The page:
Joe Evans (04:34):
Very, very few people, it's probably no more than 2% or 3% really understand the difference between sheep or cattle that are grazed rotationally and don't need grain, don't need corn, that do benefit the soil enormously through depositing the manure.
Farm Girl (04:52):
Evans' sheep don't stay in any one field for too long. They move through the farm's 107 acres as well as adjacent rented city lands and the neighbors' hay fields, starting from when the snow melts in early spring through Thanksgiving.
Sam Scott (05:07):
Always seems to be about an acre, an acre and a half a day.
Joe Evans (05:11):
So, you can't plant anything on this land that we have. Nothing. Hay just about survives, but it's not crop land. It's not arable land, and it's only suitable for pasture, and there's a large body of opinion that says that well managed pasture through rotational grazing, the type of grazing that we employ, is actually highly beneficial for carbon sequestration because you're growing more leaves. The leaves stay there throughout the year, and that absorbs CO2 and gets it sequestered in the ground. As long as you don't plow it, it's incredibly beneficial.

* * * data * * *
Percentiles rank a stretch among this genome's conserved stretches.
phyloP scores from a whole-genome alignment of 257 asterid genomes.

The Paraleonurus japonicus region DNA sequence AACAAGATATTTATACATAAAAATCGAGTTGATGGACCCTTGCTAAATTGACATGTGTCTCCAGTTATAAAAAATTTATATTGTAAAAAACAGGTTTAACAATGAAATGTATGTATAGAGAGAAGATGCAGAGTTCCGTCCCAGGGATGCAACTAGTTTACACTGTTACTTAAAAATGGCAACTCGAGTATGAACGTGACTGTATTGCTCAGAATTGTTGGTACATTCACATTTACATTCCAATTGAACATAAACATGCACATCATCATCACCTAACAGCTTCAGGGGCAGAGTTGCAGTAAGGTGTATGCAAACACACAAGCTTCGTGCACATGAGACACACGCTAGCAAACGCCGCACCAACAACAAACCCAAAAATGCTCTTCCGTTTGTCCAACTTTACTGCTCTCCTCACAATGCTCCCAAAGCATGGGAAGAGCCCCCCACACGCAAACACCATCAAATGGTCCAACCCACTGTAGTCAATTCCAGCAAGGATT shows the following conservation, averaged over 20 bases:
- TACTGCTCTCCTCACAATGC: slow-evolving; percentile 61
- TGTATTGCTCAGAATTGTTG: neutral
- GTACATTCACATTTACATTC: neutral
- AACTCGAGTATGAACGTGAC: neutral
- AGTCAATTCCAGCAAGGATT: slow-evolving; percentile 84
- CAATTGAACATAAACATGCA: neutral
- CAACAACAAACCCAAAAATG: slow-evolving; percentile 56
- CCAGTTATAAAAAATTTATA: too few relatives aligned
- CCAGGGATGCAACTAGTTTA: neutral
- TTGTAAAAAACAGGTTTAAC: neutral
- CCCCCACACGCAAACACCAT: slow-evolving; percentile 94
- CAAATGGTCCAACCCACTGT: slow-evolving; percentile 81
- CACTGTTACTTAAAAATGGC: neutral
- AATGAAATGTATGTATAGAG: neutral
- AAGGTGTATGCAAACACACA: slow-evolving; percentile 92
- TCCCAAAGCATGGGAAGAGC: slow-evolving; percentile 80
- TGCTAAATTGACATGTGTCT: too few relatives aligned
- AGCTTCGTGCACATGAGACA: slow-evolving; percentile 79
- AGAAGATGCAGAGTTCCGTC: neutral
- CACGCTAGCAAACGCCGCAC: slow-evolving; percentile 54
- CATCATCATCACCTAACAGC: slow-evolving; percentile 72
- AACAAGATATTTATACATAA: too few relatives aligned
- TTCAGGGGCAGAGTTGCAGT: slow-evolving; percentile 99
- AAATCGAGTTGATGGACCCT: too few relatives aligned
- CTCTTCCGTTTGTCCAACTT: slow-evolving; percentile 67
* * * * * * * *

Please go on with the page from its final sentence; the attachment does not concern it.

Farm Girl (05:53):
On their 107 acre farm that looks like a set straight out of the Sound of Music, Sam and the Evans tend a flock of Katahdin sheep, bred to thrive in the Northeast.
Joe Evans (06:04):
We just wanted to grow it piece by piece. Nothing too dramatic. We've got 344 animals at the moment, so we probably have about 200 lambs hopefully. So, we go back up to around 500.
Sam Scott (06:16):